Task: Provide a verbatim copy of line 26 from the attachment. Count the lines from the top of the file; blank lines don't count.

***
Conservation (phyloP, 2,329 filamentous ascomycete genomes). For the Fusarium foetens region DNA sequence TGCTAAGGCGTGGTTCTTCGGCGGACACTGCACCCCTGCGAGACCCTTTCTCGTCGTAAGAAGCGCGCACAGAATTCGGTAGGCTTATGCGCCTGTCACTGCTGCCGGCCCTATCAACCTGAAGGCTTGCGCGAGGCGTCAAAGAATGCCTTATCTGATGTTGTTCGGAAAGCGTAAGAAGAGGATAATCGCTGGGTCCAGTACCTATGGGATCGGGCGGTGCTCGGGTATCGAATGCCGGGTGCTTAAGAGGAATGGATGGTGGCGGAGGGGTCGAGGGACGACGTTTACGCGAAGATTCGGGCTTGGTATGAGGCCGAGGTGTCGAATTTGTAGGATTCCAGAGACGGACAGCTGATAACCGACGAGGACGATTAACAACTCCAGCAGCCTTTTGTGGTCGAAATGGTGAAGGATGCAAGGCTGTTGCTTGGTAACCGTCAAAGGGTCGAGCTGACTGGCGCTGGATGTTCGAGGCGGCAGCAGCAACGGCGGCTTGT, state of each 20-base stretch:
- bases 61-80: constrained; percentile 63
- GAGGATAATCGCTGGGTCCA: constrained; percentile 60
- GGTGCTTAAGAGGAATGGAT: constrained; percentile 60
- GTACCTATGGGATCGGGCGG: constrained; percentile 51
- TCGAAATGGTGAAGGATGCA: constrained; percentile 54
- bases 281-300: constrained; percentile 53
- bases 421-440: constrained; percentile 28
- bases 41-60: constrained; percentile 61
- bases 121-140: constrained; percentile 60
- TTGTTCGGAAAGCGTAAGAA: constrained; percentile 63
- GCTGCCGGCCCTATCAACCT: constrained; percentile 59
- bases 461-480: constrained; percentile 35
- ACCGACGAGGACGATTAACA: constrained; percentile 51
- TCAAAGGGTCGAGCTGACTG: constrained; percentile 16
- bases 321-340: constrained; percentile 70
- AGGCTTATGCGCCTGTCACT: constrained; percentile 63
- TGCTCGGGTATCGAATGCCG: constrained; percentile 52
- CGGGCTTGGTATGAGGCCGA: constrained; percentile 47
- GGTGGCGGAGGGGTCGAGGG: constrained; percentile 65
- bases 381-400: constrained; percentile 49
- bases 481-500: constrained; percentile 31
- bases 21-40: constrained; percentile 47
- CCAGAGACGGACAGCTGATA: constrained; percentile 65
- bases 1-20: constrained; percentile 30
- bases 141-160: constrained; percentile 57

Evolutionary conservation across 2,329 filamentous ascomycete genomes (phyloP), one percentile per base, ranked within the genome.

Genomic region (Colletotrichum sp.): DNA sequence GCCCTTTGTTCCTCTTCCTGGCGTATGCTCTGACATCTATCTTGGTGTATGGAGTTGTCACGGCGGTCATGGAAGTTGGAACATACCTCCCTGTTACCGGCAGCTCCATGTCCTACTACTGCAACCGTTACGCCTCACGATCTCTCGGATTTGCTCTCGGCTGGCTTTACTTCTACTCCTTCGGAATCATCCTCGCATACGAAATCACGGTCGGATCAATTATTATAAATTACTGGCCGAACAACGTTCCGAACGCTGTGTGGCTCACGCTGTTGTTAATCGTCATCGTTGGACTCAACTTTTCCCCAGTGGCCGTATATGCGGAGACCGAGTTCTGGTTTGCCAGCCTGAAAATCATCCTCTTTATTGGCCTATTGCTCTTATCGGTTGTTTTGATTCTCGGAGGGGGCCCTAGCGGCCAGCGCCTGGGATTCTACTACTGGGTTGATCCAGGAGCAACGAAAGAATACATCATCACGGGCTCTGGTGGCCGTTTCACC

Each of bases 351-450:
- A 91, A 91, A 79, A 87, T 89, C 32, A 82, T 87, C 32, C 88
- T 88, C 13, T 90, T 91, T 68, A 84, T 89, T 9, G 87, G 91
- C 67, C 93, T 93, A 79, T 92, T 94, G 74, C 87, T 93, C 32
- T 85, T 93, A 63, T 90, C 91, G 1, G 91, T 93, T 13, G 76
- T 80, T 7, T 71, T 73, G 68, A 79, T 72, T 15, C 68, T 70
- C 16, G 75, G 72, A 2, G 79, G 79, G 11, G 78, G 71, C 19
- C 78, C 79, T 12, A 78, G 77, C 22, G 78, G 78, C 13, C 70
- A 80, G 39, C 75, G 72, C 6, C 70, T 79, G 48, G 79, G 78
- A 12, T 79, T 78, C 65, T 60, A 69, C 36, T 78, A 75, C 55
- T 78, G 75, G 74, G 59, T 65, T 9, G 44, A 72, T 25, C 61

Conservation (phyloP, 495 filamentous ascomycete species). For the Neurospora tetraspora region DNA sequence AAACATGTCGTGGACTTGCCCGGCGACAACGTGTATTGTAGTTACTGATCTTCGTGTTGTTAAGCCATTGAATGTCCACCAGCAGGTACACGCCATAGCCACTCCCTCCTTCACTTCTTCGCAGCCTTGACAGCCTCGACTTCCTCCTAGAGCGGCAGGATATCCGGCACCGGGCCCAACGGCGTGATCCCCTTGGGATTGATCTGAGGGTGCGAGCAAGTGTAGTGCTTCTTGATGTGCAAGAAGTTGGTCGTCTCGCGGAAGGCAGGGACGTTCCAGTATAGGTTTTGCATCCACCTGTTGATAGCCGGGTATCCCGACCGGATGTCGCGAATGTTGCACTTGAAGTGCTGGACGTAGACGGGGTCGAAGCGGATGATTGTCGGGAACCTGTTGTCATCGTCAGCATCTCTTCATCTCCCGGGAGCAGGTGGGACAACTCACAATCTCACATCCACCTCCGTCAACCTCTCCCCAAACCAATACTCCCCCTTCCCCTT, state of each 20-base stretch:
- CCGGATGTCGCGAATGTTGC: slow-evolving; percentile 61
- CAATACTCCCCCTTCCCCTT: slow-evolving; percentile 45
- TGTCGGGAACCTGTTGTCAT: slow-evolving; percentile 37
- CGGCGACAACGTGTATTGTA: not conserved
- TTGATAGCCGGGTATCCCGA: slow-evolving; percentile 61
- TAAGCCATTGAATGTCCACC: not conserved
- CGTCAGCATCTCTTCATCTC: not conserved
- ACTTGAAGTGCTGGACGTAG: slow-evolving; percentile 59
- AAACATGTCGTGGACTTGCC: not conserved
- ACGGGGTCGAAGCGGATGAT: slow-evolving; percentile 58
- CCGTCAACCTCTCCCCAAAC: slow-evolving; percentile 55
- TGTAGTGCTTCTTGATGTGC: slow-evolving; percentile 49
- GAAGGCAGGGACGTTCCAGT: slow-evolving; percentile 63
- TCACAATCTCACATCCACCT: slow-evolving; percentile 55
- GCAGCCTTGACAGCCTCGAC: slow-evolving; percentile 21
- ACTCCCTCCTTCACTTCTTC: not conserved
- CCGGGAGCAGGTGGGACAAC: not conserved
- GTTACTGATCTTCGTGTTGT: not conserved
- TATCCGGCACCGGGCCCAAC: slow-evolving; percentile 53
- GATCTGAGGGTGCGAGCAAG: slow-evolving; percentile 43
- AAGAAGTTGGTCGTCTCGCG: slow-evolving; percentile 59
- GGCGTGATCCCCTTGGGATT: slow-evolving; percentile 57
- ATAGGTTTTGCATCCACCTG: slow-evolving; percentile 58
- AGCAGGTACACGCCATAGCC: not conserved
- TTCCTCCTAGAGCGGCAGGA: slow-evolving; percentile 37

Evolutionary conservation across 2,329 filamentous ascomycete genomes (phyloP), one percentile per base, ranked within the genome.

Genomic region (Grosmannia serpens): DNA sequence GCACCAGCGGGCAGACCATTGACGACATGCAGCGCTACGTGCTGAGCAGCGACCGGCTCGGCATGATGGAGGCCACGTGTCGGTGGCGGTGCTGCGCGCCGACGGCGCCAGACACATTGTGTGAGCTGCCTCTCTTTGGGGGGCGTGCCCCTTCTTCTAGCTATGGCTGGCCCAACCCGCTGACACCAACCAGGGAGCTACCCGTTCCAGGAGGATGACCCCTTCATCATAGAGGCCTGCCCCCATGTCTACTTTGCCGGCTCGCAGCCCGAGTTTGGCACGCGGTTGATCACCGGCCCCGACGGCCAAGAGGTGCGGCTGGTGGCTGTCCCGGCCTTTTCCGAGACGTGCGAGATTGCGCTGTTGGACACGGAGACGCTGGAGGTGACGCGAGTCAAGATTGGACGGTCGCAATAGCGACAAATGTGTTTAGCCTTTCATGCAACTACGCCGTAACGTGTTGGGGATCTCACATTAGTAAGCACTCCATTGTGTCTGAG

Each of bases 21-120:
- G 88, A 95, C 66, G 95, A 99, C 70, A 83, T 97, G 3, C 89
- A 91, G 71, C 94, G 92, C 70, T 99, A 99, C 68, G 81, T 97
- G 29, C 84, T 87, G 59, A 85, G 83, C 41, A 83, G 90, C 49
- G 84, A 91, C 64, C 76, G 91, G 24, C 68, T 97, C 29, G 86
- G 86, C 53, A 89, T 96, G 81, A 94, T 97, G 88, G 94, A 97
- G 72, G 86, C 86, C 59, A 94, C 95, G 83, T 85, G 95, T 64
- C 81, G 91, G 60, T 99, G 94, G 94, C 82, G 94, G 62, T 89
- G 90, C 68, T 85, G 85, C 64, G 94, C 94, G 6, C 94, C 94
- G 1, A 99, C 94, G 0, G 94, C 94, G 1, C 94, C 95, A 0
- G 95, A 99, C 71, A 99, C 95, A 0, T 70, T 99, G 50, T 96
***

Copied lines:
- bases 141-160: constrained; percentile 57